By: Chuck Richardson On January 3, 2020

The year is 2020, the future is now, and while we don’t yet have flying cars, the automotive industry is rolling out and experimenting with some impressive new safety features.

Designed to prevent front accidents, side collisions, rollovers, and countless other types of vehicular disasters, assistive technology has exploded in the 2000s.

In addition to required safety measures like seatbelts, airbags, child locks, tire pressure display, electronic stability control, and back-up cameras (yes, back-up cameras have been required in new cars since 2018); a collection of new safety features is expected to prevent at least 28,000 crashes and 12,000 injuries by 2025.

Many of the safety features below are already available in some models, but are expected to become commonplace in 2020 and beyond:


By providing drivers with audio and visual alerts, FCW systems aim to prevent front-to-rear crashes, collisions with animals, and pedestrian accidents. These warnings are frequently combined with assistive or automatic emergency braking.


With vehicle and pedestrian detection systems, your car might be aware of hazards before you are. When this is the case, AEB systems can start braking early while you catch up or stop the car completely before a collision occurs.

Drivers with both FWC and AEB systems reported 50% fewer front-to-rear crashes and 47% of drivers surveyed by Consumer Reportssaid these systems helped them avoid an accident.


LDW systems use cameras and other tech to track your position in your lane and alert you with sounds, images, or vibrations when you begin to drift, assuming your turn signal is not on. LDA systems tackle drowsy or distracted driving by correcting your position with steering input and brake application.

31% of drivers said LDW and LDA helped them avoid an accident.


When another car is in your blind spot, BSWs give you a visual alert that it’s not safe to change lanes. These alerts are typically located on the side mirror, mirror frame, or front pillar and might come with an audible warning if your turn signal is on.

BSW helped 60% of surveyed drivers avoid a crash.


ACC can assist you in maintaining a safe following distance. It also helps you avoid speeding by making cruise control easier to use. Instead of turning cruise control on and off or adjusting your settings in traffic, ACC systems allow your car to make the adjustments for you! Advanced systems can even bring your car to a complete stop, although less advanced systems only work at higher speeds (usually around 37 mph).

19% of drivers credited ACC with preventing an accident.


ADAS include all the systems outlined above, as well as vehicle-specific technologies like the Tesla Autopilot system.

Industry leaders in ADAS include:

  • Acura
  • Audi
  • BMW
  • Genesis
  • Lexus
  • Mercedes Benz
  • Tesla
  • Toyota
  • Volvo

And these are some consumer favorites:

  • Hyundai
  • Kia
  • Mazda
  • Nissan

Many of these brands can be found on Kelley Blue Book’s list of the Best Safety Rated Sedans of 2020.


To supplement more mainstream safety measures and prevent specific types of accidents, some manufacturers have added additional technology to their vehicles. For example, Kia Motors has a "Safe Exit System,” that alerts drivers to pets and children left in the back seat and prevents them from opening their door until oncoming cars have passed. Similarly, Toyota has added automatic park and automatic engine shutoff features to prevent its vehicles from rolling away.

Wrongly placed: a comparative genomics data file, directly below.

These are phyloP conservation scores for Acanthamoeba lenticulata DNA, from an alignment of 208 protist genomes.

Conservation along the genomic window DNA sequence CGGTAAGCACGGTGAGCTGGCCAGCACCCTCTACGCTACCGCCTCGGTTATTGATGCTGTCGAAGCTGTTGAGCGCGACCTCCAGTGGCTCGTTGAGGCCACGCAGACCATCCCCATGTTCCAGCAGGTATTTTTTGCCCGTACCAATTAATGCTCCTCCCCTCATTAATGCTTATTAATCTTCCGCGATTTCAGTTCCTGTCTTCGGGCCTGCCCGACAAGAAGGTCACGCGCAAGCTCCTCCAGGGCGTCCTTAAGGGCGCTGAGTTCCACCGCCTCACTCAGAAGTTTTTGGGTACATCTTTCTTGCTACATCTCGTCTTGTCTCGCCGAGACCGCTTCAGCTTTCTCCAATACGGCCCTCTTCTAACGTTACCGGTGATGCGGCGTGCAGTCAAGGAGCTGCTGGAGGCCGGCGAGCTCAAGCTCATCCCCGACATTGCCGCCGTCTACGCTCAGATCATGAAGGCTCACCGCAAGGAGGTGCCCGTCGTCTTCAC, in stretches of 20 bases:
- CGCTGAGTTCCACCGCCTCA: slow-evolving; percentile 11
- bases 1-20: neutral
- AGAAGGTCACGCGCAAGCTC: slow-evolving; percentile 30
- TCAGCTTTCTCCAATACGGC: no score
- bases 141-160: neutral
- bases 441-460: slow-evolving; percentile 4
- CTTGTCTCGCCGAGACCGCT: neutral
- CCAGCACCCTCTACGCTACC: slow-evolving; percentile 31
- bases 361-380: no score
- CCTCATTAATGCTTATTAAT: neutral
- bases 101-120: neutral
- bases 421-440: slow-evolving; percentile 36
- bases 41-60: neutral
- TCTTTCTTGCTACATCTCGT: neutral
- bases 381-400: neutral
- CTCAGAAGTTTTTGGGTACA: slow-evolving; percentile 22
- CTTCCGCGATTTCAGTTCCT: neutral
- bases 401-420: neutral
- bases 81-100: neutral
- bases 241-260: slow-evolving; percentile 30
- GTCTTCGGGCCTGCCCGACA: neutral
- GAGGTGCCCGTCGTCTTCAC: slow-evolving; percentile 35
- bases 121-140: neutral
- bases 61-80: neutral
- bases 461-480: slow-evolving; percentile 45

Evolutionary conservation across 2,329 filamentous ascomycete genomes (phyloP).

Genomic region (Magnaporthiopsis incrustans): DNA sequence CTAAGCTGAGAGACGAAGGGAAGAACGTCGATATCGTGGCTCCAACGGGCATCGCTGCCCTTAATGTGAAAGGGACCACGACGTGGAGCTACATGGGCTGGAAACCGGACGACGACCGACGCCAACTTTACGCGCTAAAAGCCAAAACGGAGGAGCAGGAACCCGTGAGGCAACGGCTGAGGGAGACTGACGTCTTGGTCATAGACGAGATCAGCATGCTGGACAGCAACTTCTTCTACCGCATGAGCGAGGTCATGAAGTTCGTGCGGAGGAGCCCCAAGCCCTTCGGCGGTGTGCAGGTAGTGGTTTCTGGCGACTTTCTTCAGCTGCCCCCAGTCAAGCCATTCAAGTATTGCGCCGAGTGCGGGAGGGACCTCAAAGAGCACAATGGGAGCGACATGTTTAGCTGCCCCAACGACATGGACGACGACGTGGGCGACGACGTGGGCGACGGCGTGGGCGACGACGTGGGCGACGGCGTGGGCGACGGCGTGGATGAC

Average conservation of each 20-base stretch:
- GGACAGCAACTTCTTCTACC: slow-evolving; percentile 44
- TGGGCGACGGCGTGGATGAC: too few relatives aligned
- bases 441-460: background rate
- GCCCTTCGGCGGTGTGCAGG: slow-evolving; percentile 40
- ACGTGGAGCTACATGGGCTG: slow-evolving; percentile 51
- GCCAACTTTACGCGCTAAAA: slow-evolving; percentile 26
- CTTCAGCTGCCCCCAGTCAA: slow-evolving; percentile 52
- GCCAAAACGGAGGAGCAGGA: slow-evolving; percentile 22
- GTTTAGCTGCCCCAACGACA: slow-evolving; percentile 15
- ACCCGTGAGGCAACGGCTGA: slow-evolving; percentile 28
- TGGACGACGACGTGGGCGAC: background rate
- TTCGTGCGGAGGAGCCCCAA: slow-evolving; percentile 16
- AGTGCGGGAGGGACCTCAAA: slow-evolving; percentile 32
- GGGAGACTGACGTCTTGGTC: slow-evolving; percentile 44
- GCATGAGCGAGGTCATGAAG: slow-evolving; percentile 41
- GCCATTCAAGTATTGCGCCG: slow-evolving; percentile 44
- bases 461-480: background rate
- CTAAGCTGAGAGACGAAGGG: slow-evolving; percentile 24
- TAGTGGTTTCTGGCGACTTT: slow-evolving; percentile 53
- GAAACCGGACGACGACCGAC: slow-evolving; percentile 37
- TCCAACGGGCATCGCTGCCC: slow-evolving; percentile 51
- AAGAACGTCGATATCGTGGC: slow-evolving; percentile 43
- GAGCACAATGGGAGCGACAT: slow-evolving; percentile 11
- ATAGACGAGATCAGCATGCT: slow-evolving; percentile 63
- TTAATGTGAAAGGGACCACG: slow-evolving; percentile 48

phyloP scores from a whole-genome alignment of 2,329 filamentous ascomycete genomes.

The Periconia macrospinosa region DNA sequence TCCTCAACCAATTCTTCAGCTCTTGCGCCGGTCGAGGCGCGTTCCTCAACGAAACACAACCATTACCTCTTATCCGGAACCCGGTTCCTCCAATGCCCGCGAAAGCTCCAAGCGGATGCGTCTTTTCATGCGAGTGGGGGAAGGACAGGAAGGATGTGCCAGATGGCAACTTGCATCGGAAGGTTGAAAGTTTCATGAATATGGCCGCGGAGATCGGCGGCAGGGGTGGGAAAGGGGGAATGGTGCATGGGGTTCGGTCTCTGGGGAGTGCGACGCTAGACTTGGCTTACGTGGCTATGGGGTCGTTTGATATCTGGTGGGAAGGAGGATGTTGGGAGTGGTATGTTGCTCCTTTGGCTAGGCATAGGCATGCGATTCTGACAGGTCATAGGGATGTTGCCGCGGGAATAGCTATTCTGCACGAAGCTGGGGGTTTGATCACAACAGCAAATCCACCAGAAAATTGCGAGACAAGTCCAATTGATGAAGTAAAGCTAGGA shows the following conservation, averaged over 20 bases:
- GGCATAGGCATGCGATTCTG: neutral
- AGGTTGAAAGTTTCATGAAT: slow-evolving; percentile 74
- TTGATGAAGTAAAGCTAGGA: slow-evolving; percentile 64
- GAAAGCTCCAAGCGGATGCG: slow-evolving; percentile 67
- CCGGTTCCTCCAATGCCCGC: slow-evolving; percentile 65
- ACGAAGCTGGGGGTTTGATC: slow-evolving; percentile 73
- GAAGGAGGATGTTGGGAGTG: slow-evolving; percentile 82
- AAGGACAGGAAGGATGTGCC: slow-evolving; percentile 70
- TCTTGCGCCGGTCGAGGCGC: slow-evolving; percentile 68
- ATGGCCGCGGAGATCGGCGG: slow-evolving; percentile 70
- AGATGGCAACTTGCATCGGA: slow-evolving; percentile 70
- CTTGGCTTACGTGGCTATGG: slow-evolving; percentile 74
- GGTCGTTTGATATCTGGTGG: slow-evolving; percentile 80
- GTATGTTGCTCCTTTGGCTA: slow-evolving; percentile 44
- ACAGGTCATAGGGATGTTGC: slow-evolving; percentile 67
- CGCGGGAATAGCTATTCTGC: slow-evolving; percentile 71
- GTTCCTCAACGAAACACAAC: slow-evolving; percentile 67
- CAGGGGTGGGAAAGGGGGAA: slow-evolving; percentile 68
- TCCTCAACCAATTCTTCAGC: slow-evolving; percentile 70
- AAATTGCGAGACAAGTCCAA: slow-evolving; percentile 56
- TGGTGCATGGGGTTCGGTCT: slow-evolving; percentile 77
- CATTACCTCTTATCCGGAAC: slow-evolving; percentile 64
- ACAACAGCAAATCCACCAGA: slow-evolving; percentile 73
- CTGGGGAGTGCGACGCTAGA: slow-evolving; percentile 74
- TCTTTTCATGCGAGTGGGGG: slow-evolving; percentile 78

BMW and Mercedes also offer night-vision systems that use infrared light or amplify existing lights to help you spot pedestrians and animals that wander into your path.

Combined with rearview cameras, some vehicles allow you to have a 180-degree view from the front or back of your car, and Infiniti’s Around View monitor uses computers to stitch together feeds from 4 cameras and give you a 360-degree view of your surroundings. This kind of technology could eliminate blind spots from every angle of your vehicle!

Rear cross-traffic warnings and rear automatic emergency braking can keep you out of harm’s way while parallel parking, backing-up, and/or navigating crowded parking lots.

Bluetooth has been available in vehicles since at least 1999, but newer systems allow you to control everything from your climate to your GPS using voice control. In-car Wi-Fi and “infotainment” is already being developed, so you could be having your Facebook and Twitter notifications read to you by the end of this year.


Voice-controlled automobiles aren’t the only thing you could be seeing in the near future.

The following advances in vehicle safety are currently underway:

  • External airbags (to protect your vehicle)
  • Transparent pillars (to increase visibility and eliminate blind spots)
  • Vehicle-to-vehicle communication (your car may be able to alert you when someone else is about to run a red light)
  • Fully automated vehicles

While it is an exciting time to be on the road, and even more exciting time to be in the market for a new car, auto accidents still occur every day.

If you’ve been injured in a car crash or truck accident, please contact Richardson Richardson Boudreaux, PLLC today.

Our dedicated and experienced legal team can help you recover valuable compensation when someone else’s negligence causes your collision.

Discuss your case with us today at 918-492-7674 – and don’t forget to schedule a free consultation.

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